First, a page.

Whether you like the idea of the College Football Playoff or not, there is one benefit to the new format and selection process that most fans will be able to get on board with. Non-conference games are going to be getting more attractive across the board. Some of the schedules being put together for future seasons have been impressive, and Virginia Tech is looking to do their part to keep that trend going.
According to the school’s official Twitter account for football communications, Associate Athletics Director John Ballein is in talks with multiple schools from the Big 12, Big Ten and SEC in attempts to get some non-conference football games scheduled. Earlier on Thursday it was announced Virginia Tech and Purdue had agreed to a pair of games in 2015 and 2023.
According to FBSchedules.com, Virginia Tech already has much of their non-conference schedule locked up through 2023, with a few openings still to fill here and there unless the ACC moves to a full nine-game conference schedule at any point. The Hokies will have Notre Dame rotate on to their schedule as part of Notre Dame’s relationship and partial membership agreement in the ACC in 2016. In 2014 Virginia Tech visits Ohio State, with the Buckeyes visiting Blacksburg, Virginia in 2015. In addition to a road game at Notre Dame in 2016, the Hokies also are scheduled to meet Tennessee at Bristol Motor Speedway.
Virginia Tech also has future games scheduled with Big Ten members Wisconsin (2019, 2020), Michigan (2020, 2021) and Penn State (2022, 2023). The Hokies also have a home-and-home scheduled with the Big 12’s West Virginia in 2021 and 2022.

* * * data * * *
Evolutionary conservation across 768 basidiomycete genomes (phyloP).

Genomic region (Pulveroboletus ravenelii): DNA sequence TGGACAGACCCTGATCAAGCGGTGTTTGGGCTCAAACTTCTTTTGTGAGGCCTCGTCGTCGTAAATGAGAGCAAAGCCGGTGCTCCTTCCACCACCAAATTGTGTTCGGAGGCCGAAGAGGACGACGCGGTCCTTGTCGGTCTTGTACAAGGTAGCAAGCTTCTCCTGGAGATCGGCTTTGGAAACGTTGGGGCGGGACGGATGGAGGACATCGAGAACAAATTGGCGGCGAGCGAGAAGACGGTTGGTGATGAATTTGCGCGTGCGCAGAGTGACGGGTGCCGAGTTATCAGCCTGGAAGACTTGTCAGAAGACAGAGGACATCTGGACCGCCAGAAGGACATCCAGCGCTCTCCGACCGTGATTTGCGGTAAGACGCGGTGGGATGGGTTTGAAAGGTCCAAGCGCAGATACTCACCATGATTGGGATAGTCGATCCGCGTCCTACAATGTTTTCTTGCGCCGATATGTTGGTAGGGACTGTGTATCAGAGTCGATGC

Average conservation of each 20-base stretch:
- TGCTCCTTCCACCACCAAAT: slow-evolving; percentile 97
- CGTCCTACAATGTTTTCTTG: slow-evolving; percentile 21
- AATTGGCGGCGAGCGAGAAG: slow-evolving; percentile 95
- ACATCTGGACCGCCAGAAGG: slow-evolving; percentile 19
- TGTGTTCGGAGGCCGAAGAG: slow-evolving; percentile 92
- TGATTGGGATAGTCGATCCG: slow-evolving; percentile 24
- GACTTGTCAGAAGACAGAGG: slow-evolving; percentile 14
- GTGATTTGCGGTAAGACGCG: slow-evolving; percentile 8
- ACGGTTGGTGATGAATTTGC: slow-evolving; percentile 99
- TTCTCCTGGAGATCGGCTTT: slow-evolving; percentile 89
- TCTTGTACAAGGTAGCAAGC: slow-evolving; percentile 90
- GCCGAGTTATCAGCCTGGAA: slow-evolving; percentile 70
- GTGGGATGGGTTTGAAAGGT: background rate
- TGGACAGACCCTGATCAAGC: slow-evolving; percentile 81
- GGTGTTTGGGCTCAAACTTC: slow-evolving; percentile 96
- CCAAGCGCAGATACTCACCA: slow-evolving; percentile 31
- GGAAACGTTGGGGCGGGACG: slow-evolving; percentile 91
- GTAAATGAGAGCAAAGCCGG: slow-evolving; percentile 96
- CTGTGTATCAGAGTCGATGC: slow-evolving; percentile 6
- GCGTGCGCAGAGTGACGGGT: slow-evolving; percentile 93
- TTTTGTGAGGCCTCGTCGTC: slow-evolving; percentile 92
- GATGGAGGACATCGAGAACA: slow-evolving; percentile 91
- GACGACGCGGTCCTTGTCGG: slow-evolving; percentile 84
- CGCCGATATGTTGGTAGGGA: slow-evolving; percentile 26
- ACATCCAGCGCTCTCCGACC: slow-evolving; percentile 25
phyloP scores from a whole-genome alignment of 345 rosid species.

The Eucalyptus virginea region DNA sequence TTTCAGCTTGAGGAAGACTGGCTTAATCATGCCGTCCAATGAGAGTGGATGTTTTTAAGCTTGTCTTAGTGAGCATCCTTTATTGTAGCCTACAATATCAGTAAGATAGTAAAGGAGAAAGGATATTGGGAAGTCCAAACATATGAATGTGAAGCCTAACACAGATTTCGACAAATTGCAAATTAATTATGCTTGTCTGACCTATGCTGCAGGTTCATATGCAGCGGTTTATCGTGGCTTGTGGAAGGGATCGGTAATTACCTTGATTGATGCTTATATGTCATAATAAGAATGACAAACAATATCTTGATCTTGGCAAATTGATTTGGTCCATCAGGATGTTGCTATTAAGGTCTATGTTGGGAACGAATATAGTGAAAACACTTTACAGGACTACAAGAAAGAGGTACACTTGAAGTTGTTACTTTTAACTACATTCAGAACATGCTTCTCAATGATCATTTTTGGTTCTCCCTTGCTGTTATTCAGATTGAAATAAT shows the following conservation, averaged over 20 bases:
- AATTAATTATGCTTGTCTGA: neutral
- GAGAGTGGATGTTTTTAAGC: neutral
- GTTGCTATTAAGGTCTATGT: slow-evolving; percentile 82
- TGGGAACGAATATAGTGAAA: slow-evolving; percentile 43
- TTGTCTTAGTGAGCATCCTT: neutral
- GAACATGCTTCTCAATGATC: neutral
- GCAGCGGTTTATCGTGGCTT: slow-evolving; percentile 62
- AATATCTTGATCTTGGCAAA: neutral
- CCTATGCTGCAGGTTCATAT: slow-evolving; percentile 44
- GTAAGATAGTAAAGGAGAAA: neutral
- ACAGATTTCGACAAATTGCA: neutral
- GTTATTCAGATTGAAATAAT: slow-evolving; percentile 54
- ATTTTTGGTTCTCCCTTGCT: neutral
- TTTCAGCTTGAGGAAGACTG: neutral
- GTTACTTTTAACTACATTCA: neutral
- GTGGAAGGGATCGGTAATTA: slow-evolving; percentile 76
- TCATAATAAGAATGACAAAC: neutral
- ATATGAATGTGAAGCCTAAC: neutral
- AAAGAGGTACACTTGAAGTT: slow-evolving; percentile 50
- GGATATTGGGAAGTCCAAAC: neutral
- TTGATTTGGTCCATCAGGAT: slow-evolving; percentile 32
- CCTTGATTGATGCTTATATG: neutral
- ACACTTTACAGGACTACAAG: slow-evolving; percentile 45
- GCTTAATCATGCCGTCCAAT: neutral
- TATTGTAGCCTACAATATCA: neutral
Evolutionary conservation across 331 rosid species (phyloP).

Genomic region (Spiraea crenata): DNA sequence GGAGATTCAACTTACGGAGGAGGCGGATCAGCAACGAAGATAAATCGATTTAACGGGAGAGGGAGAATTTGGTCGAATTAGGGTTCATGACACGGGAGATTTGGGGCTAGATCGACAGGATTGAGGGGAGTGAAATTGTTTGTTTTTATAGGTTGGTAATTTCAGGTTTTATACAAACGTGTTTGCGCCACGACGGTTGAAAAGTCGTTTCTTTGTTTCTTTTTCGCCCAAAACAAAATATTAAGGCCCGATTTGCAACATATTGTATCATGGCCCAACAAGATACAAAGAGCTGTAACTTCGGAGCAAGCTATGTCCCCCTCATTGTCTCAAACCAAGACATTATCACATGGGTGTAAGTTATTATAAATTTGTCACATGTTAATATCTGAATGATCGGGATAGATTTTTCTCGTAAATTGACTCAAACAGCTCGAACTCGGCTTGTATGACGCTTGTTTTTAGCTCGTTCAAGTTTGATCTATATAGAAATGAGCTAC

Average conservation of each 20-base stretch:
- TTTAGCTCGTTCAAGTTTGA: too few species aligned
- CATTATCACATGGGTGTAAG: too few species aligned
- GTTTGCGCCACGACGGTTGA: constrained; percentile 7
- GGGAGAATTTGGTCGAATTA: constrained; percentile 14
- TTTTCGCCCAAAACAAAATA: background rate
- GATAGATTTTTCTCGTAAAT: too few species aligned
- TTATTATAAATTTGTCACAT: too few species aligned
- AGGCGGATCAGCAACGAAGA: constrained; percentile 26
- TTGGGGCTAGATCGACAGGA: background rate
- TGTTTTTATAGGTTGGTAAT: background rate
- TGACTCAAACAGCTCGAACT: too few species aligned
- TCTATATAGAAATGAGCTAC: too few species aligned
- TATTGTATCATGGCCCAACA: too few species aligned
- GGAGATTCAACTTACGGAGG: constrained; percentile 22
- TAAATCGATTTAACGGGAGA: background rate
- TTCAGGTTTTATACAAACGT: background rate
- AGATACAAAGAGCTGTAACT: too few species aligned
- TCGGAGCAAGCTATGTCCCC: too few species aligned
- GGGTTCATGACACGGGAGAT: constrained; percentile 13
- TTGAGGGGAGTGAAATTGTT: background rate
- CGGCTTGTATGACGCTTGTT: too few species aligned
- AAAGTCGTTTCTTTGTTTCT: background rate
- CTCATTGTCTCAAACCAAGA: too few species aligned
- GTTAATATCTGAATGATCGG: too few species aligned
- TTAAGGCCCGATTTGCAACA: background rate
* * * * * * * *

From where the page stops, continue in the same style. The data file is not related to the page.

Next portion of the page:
So what other schools might Virginia Tech be in talks with? With a good line-up of Big Ten teams already on the schedule it might be fun to see Virginia Tech try to add some more Big 12 or SEC opponents if possible. Virgina Tech has played Alabama a couple of times in recent years in the Chick-fil-A Kickoff games in Atlanta. The neutral site game in Bristol, Tennessee is nice, but a home-and-home series between Virginia Tech and Tennessee would certainly be a nice draw as well. For now, it is all speculation and anybody’s guess what other teams land on Virginia Tech’s future schedules.
Dino Babers has added a very experienced trenchman to his Syracuse coaching staff.
The school confirmed Tuesday that Babers has hired Mike Cavanaugh as his next offensive line coach. In a coaching career that spans 32 seasons, Cavanaugh has been a line coach in some form or fashion for 31 of them.
“Mike has an outstanding track record of teaching and developing quality offensive linemen,” Babers said in a statement. “He’s done it successfully at every level in college as well as the pros. This was an opportunity to add someone whose knowledge and experience will greatly enhance our staff and benefit our players.”
The past three seasons, Cavanaugh was the line coach at Nebraska. At the FBS level, he’s also served as a line coach at Oregon State (2005-14) and Hawaii (1999-2004).
From 1997-98, Cavanaugh was the assistant offensive line coach for the NFL’s San Diego Chargers.
“I’d like to thank Coach Babers for this opportunity and for welcoming me into the Syracuse family,” Cavanaugh said. “He and his staff have coached some of the most prolific offenses in college football. I’m excited to learn from them and to be part of the championship-caliber program they are building at Syracuse.”
The 2018 season will mark the first time since 2004 Cavanaugh is not a part of a Mike Riley-coached staff.
At least in South Bend, Kevin Stepherson‘s freefall is complete.
According to 247Sports.com, Stepherson, along with three other Notre Dame football players — sophomore running backs CJ Holmes and Deon McIntosh as well as junior defensive tackle Brandon Tiassum — have been dismissed from the Fighting Irish program. No specific reason or reasons for the dismissals were given.
Stepherson was one of four Irish players who were suspended for the team’s Citrus Bowl matchup with LSU, with the wide receiver’s suspension stemming from a handful of off-field issues.